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Future Treasures: The Priory of the Orange Tree by Samantha Shannon

Monday, January 21st, 2019 | Posted by John ONeill

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Samantha Shannon, author of the bestselling Bone Season trilogy, is the latest YA author to attempt the jump to adult fantasy. Her highly anticipated The Priory of the Orange Tree — all 830 pages of it — arrives in hardcover from Bloomsbury in a month.

The transition from YA superstar to mainstream success isn’t easy, however (just ask JK Rowling). But I’m extremely intrigued about this one. Mostly because of Sarah Avery’s review of The Bone Season to be honest, published right here back in 2014. Here’s the snippet that caught my eye.

Read this book. Just read it. Ignore the reviews that call Samantha Shannon the next J.K. Rowling, or call the series that opens with The Bone Season the next Hunger Games… It’s the book you would get if Philip K. Dick decided to write about the wild Victorian occult scene that flourished under Madame Blavatsky, blossomed again in the time of W.B. Yeats and Aleister Crowley, lingering until it faded with its evenstar, Dion Fortune. That is, if Philip K. Dick decided to take all that supernatural grandiosity, and steampunk adaptations of Victoriana, and turn them on their heads by transposing them into a dystopian near-future historical moment that feels intermittently like hard SF with its what-ifs scrambled.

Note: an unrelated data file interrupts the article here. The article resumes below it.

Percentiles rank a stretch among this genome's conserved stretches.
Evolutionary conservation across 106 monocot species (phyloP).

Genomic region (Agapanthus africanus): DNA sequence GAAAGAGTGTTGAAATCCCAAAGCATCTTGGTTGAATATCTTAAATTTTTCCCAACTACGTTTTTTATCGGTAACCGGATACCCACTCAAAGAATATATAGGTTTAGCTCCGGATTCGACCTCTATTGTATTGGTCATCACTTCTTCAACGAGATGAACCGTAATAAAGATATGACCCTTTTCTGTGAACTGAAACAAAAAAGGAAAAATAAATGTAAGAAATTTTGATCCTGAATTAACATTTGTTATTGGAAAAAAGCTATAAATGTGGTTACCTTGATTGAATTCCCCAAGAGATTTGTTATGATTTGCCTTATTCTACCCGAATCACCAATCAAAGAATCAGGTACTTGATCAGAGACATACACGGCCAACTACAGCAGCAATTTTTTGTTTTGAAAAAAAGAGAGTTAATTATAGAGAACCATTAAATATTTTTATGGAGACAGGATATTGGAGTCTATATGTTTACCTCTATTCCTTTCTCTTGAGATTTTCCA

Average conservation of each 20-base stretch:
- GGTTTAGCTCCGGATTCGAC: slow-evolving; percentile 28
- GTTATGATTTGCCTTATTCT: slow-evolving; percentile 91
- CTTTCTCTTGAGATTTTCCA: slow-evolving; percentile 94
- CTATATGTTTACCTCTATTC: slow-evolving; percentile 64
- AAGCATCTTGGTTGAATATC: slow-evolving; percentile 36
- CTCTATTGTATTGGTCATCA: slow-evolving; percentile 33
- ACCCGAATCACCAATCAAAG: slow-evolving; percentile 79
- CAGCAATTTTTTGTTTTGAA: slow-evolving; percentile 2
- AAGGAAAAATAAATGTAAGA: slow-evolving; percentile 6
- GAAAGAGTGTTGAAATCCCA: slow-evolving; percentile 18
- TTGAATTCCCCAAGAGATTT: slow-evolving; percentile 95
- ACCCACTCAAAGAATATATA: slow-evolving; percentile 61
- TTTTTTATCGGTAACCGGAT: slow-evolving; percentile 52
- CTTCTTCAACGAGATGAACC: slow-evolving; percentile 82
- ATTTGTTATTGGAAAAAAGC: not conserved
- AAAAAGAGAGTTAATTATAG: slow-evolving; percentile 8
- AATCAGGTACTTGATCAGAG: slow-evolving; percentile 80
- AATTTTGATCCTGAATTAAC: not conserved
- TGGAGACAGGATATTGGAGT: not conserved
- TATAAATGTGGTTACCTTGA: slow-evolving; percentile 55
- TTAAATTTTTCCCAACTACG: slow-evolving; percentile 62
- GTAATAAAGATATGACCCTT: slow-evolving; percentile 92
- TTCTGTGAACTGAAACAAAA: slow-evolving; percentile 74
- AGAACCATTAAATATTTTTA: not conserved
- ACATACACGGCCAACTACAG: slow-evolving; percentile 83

The early reviews of The Priory of the Orange Tree have been very promising. Marie Brennan calls it “An astonishing achievement,” and Laini Taylor labels it a “magnificent epic of queens, dragonriders, and badass secret wyrm-slaying priestesses.” Publishers Weekly says it’s a “massive standalone epic fantasy with court intrigue, travel through dangerous lands, [and] fantastical religions.” Here’s the description.

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Future Treasures: The Gutter Prayer by Gareth Hanrahan